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U.S. Department of Health and Human Services

Inspections, Compliance, Enforcement, and Criminal Investigations

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Baltimore City Health Department 15-Dec-05

Department of Health and Human Services' logoDepartment of Health and Human Services

Public Health Service
Food and Drug Administration
  Center for Biologics Evaluation and
Research
1401 Rockville Pike
Rockville MD 20852-1448


December 15, 2005


By Certified Mail - Return Receipt Requested
And by Facsimile Transmission

Warning Letter

CBER-06-003

Nkossi C. Dambita, M.D., Chair
Institutional Review Board
Baltimore City Health Department
210 Guilford Avenue
Baltimore, MD 21202

Dear Dr. Dambita:

This letter describes the results of a Food and Drug Administration (FDA) inspection that was conducted from August 22 through 29, 2005. FDA investigator Stephanie Shapley conducted an inspection of the Baltimore City Health Department (BCHD) Institutional Review Board (IRB) to determine if the IRB's procedures for the protection of human subjects comply with FDA regulations published in Title 21, Code of Federal Regulations (CFR), Parts 50 and 56. FDA conducted this inspection under the agency's Bioresearch Monitoring Program, which includes inspections designed to review IRB operations for clinical studies using investigational products and for the protection of human subjects. At the end of the inspection, a Form FDA 483, Inspectional Observations, was issued and discussed with you.

We have determined that the IRB significantly violated regulations governing the operation and responsibilities of IRBs as published under 21 CFR 50 and 56 (available at http://www.access.gpo.gov/nara/cft/index.html). The applicable provisions of the CFR are cited for each violation.

1. The IRB failed to follow its written procedures for conducting the review of research, including periodic review. [21 CFR § 56.108(a) ].

The IRB failed to recognize that applications submitted as "annual renewals" and"amendments" under study [redacted] by the [redacted]laboratory actually represented new studies that required full review. In allowing the [redacted] to submit those new studies as "annual renewals" and"amendments," the IRB failed to follow its policies and procedures entitled "New Study Application Review Procedure." Those policies required the IRB to assign a new tracking number to [redacted] proposed new studies, and required full committee review. However, the IRB did not notice that the studies represented different studies using different investigational devices and sponsors. As a result, the IRB approved those studies incorrectly as continuations of a previously approved study under the same tracking number. Consequently, studies were conducted at your institution without proper review and approval.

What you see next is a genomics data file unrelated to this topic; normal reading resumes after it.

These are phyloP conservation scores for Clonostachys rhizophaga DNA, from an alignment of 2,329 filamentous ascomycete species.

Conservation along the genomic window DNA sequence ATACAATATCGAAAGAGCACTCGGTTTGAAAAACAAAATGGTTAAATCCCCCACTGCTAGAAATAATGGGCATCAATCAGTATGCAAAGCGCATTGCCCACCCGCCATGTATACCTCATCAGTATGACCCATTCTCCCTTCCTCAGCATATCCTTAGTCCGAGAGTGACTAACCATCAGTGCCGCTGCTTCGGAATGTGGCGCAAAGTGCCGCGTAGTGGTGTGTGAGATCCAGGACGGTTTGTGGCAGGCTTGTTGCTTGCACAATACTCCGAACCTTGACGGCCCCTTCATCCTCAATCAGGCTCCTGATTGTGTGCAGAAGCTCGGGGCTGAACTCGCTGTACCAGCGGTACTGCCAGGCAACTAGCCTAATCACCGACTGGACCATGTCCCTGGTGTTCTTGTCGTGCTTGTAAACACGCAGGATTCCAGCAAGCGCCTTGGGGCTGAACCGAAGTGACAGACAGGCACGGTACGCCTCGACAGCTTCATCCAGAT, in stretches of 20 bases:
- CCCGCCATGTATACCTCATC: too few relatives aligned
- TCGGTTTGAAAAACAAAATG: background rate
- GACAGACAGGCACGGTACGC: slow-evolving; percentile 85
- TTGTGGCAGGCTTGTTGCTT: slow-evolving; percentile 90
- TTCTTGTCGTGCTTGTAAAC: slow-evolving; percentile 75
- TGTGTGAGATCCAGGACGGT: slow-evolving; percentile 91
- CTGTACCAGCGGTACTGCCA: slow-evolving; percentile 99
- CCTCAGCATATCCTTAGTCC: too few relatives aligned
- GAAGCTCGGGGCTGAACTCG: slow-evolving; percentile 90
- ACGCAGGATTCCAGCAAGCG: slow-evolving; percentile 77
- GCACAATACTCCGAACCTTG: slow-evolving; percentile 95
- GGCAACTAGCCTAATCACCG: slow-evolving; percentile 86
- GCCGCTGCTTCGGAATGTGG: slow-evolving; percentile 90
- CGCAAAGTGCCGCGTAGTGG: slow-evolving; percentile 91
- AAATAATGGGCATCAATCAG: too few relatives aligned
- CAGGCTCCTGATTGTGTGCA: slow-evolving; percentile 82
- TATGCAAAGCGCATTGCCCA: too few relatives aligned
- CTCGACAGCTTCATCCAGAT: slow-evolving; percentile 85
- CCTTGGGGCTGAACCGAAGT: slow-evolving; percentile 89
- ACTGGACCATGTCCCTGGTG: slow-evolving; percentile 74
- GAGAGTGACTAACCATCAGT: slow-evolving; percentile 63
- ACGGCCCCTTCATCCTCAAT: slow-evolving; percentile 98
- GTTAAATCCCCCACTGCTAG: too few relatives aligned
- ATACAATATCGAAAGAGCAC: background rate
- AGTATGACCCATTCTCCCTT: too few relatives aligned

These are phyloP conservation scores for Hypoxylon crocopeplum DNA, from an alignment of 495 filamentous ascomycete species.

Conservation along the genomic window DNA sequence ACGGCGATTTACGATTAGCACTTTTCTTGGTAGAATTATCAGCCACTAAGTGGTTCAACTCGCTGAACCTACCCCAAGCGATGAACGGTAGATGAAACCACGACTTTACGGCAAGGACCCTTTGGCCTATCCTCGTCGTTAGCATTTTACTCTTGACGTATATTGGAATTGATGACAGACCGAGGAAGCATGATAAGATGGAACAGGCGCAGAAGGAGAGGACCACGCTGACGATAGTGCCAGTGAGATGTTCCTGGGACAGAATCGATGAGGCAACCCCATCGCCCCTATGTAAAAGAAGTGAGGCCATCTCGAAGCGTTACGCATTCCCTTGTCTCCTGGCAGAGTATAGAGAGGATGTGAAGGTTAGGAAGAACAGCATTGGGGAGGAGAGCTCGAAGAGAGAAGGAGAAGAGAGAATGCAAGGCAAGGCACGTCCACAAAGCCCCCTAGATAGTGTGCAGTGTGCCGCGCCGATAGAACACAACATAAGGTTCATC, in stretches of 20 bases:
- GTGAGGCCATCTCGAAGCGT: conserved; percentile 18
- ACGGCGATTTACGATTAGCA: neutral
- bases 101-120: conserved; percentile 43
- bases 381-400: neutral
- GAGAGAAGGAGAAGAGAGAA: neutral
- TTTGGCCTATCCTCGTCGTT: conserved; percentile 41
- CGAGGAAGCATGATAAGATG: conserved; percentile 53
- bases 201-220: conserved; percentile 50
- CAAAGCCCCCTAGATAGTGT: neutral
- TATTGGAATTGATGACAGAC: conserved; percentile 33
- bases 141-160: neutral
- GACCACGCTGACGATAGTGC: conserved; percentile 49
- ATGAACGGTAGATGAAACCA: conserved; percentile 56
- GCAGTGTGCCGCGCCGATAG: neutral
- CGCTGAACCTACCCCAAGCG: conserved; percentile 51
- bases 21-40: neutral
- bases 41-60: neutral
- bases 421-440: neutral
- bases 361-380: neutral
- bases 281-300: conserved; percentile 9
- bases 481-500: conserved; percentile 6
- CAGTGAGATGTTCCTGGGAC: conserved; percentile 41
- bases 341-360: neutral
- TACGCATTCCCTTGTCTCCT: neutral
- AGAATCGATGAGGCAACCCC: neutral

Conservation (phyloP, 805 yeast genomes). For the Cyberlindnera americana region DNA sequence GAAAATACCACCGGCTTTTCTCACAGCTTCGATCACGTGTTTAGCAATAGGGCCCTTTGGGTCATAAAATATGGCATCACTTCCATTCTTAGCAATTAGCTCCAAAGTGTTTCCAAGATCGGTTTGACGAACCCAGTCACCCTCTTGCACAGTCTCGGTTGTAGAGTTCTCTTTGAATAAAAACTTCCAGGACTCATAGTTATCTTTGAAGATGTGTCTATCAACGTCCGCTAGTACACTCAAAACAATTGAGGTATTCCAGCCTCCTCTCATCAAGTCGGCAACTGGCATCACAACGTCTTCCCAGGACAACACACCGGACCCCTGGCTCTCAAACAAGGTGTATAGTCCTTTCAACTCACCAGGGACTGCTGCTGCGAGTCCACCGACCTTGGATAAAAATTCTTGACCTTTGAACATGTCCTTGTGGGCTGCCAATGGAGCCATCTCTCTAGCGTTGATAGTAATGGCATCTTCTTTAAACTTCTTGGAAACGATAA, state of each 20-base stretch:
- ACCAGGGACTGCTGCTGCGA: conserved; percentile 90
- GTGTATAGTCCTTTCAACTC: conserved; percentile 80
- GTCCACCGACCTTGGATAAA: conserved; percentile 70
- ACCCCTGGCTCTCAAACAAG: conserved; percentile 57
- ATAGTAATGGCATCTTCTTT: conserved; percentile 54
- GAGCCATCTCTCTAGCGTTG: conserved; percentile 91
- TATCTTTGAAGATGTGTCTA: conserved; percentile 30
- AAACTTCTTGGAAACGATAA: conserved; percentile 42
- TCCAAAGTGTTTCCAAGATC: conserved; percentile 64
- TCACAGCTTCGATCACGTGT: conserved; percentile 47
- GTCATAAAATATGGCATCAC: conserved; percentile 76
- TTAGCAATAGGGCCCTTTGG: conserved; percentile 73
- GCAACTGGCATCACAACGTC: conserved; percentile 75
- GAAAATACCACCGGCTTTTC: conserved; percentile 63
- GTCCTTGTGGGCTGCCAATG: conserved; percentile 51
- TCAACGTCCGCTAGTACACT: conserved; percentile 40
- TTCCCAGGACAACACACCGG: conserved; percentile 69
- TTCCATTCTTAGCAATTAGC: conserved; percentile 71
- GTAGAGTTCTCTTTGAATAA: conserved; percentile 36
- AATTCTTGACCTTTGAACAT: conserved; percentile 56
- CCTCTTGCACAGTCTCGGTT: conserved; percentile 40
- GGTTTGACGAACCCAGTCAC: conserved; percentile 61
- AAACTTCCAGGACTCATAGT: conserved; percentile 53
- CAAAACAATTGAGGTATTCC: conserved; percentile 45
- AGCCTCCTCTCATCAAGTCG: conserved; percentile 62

The [redacted] laboratory submitted the new study entitled [redacted] on 11/15/00. The IRB assigned the study tracking number of [redacted] and approved the study on 2/05/01.

Under the same tracking number, the clinical investigator later submitted an "amendment" to [redacted] that was, in fact, a new protocol entitled [redacted]. The IRB approved this "amendment" request via expedited review process on 3/11/02 without realizing that it was a new protocol that should have been assigned a new tracking number.

On two more occasions, the laboratory submitted two more new studies as"annual renewal applications" for study [redacted].The IRB file for [redacted] contains the study entitled [redacted] as well as the signed agreement between the clinical investigator and the different sponsor, which was submitted on 2/27/03. On 1/22/04 the investigator also submitted an "annual renewal application" with the study [redacted] entitled from a different sponsor. The IRB records show that these protocols were approved as "renewals" of [redacted] on 3/21/03 and 2/27/04. The IRB also approved the two different consent forms naming these two separate sponsors.

2. The IRB failed to conduct continuing review of research at intervals appropriate to the degree of risk. [ 21 CFR § 56.109(f)].

There were no records in the IRB's file to show that the IRB conducted continuing review of the following six studies at intervals appropriate to the degree of risk, but not less than once per year. These new studies, which were approved as renewals and amendments incorrectly, should have been reviewed at least annually as required by the regulation.

Study# Protocol Approval Date Sponsor
[redacted] [redacted] 1/26/01 [redacted]
[redacted] [redacted] 3/11/02 [redacted]
[redacted] [redacted] 11/09/01 [redacted]
[redacted] [redacted] 3/21/03 - Only the approved consent form is in file [redacted]
[redacted] [redacted] 3/24/04 - Only the approved consent form is in file [redacted]
[redacted] [redacted] No Record of Approval [redacted]

3. The IRB failed to prepare and maintain adequate documentation of IRB activities. [ 21 CFR § 56.115 ].

A. The minutes of the IRB meetings do not document all actions taken by the IRB, and the vote on those actions, including the number of members voting for, against, and abstaining. The minutes from meetings on 3/21/02, 5/9/03, 7/18/03, 10/14/03, and 7/12/04 all failed to show the actions taken and the members voting for, against, and abstaining.

B. Meeting minutes do not always record the basis for requiring changes in or disapproving research, and a summary discussion of controverted issues and their resolution. For example, the meeting minutes for the 07/18/03 meeting showed that eight new proposals, three annual renewals, and two amendments were approved without documenting the discussions and the basis for approval.